Date published: 
17 September 2020
Media event date: 
16 September 2020
Media type: 
Transcript
Audience: 
General public

NICK COATSWORTH:

Good afternoon everybody, Dr Nick Coatsworth with today’s national update on COVID-19. The total number of new cases in the 24 hours to noon today was 53, taking the national COVID-19 total in this pandemic to 26,779 people diagnosed with coronavirus disease. New South Wales reported 10 new cases, six of those were overseas acquired in hotel quarantine and four of those were locally acquired and contacts of confirmed cases or known clusters.         

Overnight, Victoria has reported 42 new cases, 29 of those were locally acquired and contacts of a confirmed case or known cluster, and 13 of those remain under investigation.             

Western Australia reported one new case which was overseas acquired and that person was in hotel quarantine.              

Eight people died from coronavirus disease in the past 24 hours, taking the total number of deaths to 824. And 127 people remain hospitalised, of whom there are 16 people severely unwell and in intensive care units.              

The numbers are clearly improving on a national level, and most pleasingly in Victoria. And the seven-day rolling average of course dipped below 50 cases per day; 49.6, just came in under 50. But very positive news and a testimony to the titanic efforts of the Victorian community in Melbourne and surrounds under the Stage 4 restrictions, and also regional Victoria as well. And certainly pleasing to see that some of those restrictions that regional Victorians have been living under are starting to be lifted. This is of course in the context of a global pandemic. A pandemic that in many countries around the world that have lifted their restrictions are seeing an acceleration in the spread of the virus and an increase in the number of cases. France topped 10,000 cases per day only a few days ago. And this is testimony to the significant burden that COVID-19 places on communities, on health systems. The significant burden it places on nations and economies. It demonstrates that the Australian response, even with what we've seen in Victoria in the second wave, has- remains an exemplar for the world and testimony to the quality of our public health units, the tireless work of our public health professionals, the adaptability and flexibility of our test, trace, isolate systems, and of course, the capacity of our healthcare system; one of the best in the world and one that has been able to provide care for Australians when and where they need it if they suffer from COVID-19.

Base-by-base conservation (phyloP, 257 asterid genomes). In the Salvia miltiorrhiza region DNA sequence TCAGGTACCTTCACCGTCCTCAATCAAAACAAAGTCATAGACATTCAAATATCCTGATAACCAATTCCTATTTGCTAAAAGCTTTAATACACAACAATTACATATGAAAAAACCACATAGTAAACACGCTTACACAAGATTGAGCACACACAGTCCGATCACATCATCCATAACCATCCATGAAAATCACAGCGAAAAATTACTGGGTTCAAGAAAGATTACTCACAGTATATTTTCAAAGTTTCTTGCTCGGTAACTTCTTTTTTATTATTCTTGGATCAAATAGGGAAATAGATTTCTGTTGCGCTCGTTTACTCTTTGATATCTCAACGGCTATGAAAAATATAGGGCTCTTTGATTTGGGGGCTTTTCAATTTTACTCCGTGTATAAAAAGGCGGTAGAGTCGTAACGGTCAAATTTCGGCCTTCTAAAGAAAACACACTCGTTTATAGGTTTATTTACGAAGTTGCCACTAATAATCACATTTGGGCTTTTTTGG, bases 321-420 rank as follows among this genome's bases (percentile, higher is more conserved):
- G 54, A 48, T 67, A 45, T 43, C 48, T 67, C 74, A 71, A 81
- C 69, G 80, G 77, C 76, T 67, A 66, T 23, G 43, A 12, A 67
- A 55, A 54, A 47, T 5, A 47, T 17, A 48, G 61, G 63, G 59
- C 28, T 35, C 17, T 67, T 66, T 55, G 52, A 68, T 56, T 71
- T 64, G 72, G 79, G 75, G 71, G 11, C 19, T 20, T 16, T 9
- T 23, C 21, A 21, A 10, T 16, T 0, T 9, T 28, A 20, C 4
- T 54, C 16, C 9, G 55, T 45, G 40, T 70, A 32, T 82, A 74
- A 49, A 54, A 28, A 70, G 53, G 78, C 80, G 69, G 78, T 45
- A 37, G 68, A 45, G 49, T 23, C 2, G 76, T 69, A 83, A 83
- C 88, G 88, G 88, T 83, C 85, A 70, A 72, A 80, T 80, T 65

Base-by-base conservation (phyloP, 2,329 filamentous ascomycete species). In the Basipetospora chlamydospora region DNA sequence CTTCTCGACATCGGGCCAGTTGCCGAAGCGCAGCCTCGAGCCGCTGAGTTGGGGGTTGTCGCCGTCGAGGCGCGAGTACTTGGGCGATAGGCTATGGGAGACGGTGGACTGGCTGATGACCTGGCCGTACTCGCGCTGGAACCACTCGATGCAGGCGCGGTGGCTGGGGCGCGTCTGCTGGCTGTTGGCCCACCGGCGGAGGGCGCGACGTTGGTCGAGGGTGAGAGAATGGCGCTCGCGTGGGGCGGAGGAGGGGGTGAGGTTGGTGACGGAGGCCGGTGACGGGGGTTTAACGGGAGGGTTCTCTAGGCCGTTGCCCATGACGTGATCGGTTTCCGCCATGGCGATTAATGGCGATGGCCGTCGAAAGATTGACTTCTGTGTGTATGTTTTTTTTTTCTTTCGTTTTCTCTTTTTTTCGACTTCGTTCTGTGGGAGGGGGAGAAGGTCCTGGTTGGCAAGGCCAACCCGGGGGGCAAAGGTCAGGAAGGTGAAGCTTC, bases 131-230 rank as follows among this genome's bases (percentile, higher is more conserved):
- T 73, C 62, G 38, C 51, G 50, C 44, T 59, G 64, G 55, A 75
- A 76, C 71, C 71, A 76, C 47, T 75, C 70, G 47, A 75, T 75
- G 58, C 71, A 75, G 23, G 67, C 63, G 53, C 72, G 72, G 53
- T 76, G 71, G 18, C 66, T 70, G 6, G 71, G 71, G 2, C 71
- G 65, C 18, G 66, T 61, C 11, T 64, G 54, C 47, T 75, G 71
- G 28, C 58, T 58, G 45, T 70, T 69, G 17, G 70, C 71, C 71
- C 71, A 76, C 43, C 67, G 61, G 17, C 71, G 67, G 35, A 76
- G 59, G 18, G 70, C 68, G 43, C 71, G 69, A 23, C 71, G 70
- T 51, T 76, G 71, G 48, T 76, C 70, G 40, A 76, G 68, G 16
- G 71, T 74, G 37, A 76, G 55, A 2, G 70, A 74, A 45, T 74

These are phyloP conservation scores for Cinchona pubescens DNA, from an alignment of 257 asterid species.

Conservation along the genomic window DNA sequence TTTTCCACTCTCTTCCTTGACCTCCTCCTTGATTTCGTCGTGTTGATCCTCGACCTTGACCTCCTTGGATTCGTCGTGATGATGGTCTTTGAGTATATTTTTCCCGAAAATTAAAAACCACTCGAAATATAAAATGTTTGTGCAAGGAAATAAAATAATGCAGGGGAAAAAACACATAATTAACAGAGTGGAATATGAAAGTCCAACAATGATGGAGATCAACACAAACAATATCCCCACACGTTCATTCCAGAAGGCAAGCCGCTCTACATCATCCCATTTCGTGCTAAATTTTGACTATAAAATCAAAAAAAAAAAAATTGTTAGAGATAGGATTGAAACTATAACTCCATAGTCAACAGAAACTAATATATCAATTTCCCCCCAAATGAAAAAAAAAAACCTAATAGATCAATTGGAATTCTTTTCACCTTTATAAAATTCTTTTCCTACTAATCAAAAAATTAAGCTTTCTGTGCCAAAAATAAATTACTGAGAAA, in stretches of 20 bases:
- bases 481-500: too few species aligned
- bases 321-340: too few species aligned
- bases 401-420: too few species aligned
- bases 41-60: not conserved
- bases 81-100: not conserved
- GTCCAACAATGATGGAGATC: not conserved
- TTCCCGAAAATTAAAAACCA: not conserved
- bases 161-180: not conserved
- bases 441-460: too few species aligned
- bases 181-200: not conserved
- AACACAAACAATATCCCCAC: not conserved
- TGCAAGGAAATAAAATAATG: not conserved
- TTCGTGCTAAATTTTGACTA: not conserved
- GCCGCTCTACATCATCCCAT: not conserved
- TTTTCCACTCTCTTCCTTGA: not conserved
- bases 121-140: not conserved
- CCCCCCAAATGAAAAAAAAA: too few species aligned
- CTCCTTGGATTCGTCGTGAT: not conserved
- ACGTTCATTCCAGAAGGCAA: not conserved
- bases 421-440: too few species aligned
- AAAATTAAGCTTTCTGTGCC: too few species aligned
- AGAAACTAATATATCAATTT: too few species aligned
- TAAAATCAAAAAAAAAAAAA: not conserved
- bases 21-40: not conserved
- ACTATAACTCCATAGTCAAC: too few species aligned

Today, I have four journalists on the phone, and I'm going to go to Jade from the ABC first. And if I can just ask, please don't hang up after you finish your question. Thank you. Go ahead, Jade.

QUESTION:

Thank you. I just wanted to ask if you had a paper that I believe, you co-authored [indistinct]… antibodies test shows that up to 70,000 might be infected with COVID by mid-July, much higher than the official numbers. [indistinct]…

NICK COATSWORTH:

Yes, thank you. So the paper that I co-authored is on preprint. It's available online. And in particular, pay tribute to the lead author Sarah Hicks and the senior author Professor Ian Cockburn for that study. This was part of the National Pandemic Health Intelligence Plan, and the specific aim of the study was actually to look at the number of people attending our hospitals for elective surgery and seeing if they had positive nasal swabs, positive PCR results. And the headline result of that study was that over just- just over 3,000 patients were enrolled. And if they didn't have symptoms of COVID-19, they went and had elective surgery. During their procedure, had a nasal swab. Zero patients were positive for COVID-19 at the time of surgery. We took the opportunity to take a blood test at the same time and look for antibodies to COVID-19. That revealed strongly positive antibody results, in I think it was five out of around about 2990 patients. That could be inferred to suggest that if you took that 0.28 per cent positivity, and applied it across the whole country, there were potentially 60,000 patients who hadn't been diagnosed with COVID-19 but who were antibody positive. This is where the interpretation of a single study needs to be qualified, of course. This was only a sample of 2990 patients. It was not the whole 25 million Australians. That means that this estimate of potentially 70,000 patients around Australia having positive COVID-19 antibodies is exactly that. It is an estimate. It doesn't precisely correspond to reality. In fact, the range of that estimate is somewhere between zero and 185,000, if we read the paper. Now that can be tricky to explain, but it's not going to change our policy. We base our restrictions policy on the number of acute cases of COVID-19, and that's diagnosed by PCR and nasal swab, not by antibody tests. But this is nonetheless important information. It was done on- it was a study done on elective surgery patients and it will be built upon by a national study of people's antibodies to COVID-19 which is being conducted by the Kirby Institute as part of our Pandemic Health Intelligence Plan.